In contrast, none of the samples containing hydrated salts allows the decomposition reaction to propagate across the tray even after 2 minutes of heating. The peak temperature at thermocouple 2 does not exceed 65 degrees Celsius.

EXAMPLE 7

Example 7 shows the thermal stability of compositions containing sodium chlorite, sodium hydrogen sulfate as an acid source, coarse NaDCCA, framework former(s), and endothermic agent(s). Table 8 shows formulations of the compositions.

TABLE 8
Composition 3-S Control 3-S P 3-S 1 3-S 3 3-S 4 3-S 5
NaClO2 26% 26% 26% 26% 26% 26%
NaHSO4 26% 26% 26% 26% 26% 26%
NaDCCA 7% 7%  7% 7% 7% 7%
(Coarse)
NaCl 20%
MgCl2 21%
MgSO4 21% 10.5%   21% 21% 21%
NaH2PO4 20% 20% 10% 10% 10%
MgSO4.7H2O 10.5%  
Ca(H2PO4)2.H2O 10%
NH4H2PO4 10%
KH2PO4 10%

Technical grade (80%) sodium chlorite is dried at 90 degrees Celsius overnight. Powdered sodium hydrogen sulfate is dried overnight at 50 degrees Celsius and then for 2-6 hours at 85 degrees Celsius under flowing nitrogen. Magnesium chloride powder is dried overnight at 160 degrees Celsius. Magnesium sulfate powder is dried at 300 degrees Celsius. Sodium dihydrogen phosphate is dried for 3 hours at 180 degrees Celsius. Sodium dichloro-isocyranurate dihydrate powder in the form of a coarse granular powder is dried overnight at about 100-125 degrees Celsius.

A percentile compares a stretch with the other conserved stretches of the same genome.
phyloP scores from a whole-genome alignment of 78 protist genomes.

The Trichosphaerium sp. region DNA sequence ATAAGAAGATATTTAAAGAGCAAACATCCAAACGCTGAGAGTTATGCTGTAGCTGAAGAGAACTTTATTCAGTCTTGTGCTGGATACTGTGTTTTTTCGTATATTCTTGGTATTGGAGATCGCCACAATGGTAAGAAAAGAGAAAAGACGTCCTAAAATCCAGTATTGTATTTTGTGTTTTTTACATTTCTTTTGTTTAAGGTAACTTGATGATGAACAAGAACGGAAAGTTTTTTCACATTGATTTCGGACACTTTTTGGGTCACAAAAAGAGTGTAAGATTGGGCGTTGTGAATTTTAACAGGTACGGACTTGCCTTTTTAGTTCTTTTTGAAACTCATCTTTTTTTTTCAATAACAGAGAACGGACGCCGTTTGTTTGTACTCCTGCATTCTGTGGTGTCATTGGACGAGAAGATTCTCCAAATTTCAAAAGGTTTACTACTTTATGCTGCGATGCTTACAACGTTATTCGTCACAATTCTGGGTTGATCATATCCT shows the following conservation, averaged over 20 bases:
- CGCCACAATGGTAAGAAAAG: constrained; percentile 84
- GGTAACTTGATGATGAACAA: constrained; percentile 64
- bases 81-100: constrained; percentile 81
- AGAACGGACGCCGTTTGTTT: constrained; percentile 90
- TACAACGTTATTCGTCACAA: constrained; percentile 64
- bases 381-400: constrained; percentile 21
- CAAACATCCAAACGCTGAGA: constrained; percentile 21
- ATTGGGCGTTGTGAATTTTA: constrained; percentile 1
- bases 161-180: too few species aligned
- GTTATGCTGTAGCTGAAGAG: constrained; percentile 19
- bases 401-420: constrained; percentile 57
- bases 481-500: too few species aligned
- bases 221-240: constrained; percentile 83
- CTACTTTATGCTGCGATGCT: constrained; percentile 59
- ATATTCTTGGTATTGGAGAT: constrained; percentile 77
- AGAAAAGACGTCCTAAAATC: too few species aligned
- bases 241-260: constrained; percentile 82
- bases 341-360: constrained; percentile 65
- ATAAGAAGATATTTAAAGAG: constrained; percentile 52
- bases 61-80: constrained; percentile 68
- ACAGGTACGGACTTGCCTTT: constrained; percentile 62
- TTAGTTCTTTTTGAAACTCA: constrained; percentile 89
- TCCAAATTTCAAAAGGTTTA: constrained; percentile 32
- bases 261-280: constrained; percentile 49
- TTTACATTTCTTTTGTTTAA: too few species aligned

Powder mixtures of Table 8 are prepared by weighing the respective materials into glass jars under dry conditions, capping the jars, and then rolling to mix the contents.

The decomposition rates of the powders of Table 8 are tested by evenly spreading about 15 grams of the powders in the bottom of a shallow, 2″ diameter aluminum foil tray (about ⅛″ deep). A thermocouple is placed into the powder at one edge of the tray. The powder is heated using the direct flame of a butane torch at a point diametrically opposite the thermocouple. An initial series of the test is conducted by heating for 30 seconds, and a second series of the test is conducted by heating for 1 minute. Time to peak temperature is measured between the start of heating and the point of maximum temperature at the thermocouple. The peak temperature is also recorded. If no peak is observed after 4 minutes, the test is terminated. The results are shown in Table 9.

TABLE 9
Time To Peak
Peak Temperature Temperature at
Heating Time, at Thermocouple, Thermocouple,
Composition min:sec degrees Celsius min:sec
3-S Control :30 313 1:50
3-S Control :30 315 1:56
3-S P :30 33 —
3-S P :30 39.9 —
3-S 1 :30 31 —
3-S 1 :30 34 —
3-S 3 :30 32 —
3-S 3 :30 32 —
3-S 4 :30 197 2:10
3-S 4 :30 216 2:08
3-S 5 :30 40 —
3-S 5 :30 32 —
3-S Control 1:00  272 1:54
3-S P 1:00  55 —
3-S 1 1:00  39 3:25
3-S 3 1:00  40 —
3-S 4 1:00  205 2:00
3-S 5 1:00  59 —
—: Decomposition reaction did not propagate across tray.

All of the tests done using the control formulation quickly propagate the thermal decomposition reaction across the tray. In all of the controls, the temperature at the thermocouple exceeded 270 degrees Celsius and reached its peak in less than 2 minutes.